Letters Reflection in abortion care

Conscientious objection in abortion care

BMJ 2018; 360 doi: https://doi.org/10.1136/bmj.k131 (Published 12 January 2018) Cite this as: BMJ 2018;360:k131
  1. James W Gerrard, general practitioner
  1. Windmill Health Centre, Leeds LS14 5JS, UK
  1. james.gerrard{at}nhs.net

Goldbeck-Wood eloquently outlines the value of conscientious reflection in abortion care for both woman and doctor.1 I share this belief, though arrive there from a position of conscientious objection to abortion. Her piece is in marked contrast to others who think that “conscience has little place in the delivery of modern medical care,”2 a startling view that Goldbeck-Wood effectively counters.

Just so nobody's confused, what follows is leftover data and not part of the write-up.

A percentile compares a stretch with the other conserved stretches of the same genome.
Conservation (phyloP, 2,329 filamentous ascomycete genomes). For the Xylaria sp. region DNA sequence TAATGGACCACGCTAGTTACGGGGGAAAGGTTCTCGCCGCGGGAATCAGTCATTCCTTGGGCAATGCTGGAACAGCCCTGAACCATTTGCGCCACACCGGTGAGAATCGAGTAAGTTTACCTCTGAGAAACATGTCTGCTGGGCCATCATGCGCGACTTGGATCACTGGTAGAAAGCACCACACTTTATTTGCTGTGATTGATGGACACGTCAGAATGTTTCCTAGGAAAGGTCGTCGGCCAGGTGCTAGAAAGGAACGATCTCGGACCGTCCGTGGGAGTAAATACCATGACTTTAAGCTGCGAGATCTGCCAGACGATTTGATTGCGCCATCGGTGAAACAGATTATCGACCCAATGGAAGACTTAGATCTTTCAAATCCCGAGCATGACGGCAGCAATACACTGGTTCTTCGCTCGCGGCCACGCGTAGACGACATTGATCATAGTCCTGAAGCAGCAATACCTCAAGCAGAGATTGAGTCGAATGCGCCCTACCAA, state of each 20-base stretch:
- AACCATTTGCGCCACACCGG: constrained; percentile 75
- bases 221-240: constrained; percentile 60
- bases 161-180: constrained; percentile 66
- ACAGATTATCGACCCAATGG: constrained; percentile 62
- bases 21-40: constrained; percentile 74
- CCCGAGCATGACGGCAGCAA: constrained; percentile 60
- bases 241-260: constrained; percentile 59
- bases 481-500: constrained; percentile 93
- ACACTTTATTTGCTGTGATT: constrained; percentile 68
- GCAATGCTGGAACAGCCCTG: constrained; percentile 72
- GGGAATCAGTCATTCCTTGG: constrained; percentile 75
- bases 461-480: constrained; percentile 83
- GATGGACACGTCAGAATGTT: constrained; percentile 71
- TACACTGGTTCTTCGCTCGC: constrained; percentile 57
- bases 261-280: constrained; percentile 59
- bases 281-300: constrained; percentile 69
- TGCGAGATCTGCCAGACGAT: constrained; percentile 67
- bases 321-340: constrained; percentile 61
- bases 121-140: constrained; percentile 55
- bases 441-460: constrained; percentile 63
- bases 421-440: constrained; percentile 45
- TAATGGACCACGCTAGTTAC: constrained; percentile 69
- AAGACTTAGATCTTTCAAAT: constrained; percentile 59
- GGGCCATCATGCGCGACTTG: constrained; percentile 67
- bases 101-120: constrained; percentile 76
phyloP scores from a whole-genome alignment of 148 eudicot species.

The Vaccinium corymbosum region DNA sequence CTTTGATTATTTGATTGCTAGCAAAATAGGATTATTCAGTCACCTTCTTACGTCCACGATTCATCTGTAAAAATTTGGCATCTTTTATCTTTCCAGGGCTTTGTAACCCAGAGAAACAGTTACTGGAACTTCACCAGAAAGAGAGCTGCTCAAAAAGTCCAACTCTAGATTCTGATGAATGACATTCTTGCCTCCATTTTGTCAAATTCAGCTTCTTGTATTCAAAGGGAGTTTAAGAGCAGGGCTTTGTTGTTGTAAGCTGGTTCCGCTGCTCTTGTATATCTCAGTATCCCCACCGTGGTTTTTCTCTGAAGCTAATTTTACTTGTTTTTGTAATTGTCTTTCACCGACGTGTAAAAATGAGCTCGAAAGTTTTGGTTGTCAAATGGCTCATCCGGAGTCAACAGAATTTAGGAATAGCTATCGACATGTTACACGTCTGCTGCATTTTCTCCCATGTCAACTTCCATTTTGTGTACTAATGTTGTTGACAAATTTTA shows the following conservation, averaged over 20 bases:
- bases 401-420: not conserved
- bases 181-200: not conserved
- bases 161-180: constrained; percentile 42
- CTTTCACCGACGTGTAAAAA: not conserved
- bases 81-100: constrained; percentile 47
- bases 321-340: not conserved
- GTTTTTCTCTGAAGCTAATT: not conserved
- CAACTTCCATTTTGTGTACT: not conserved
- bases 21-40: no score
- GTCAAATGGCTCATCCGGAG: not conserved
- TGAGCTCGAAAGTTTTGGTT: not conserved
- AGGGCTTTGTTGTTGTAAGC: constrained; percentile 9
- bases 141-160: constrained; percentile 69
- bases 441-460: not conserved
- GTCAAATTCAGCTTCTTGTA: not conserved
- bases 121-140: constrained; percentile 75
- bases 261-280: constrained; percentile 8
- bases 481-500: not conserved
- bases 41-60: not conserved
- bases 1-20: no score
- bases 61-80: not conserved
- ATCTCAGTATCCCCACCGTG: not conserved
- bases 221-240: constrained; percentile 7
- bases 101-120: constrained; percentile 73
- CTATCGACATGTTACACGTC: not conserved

I have argued elsewhere that, far from being detrimental to choice, the role of doctors who hold a conscientious objection is of value and is an important counter balance to the brutalisation that Goldbeck-Wood warns against.3 This will remain the case even if abortion is taken out of the criminal law. I hope organisations like the British Medical Association and the General Medical Council will recognise this and continue to support doctors who conscientiously object.

Footnotes

  • Competing interests: None declared.

References

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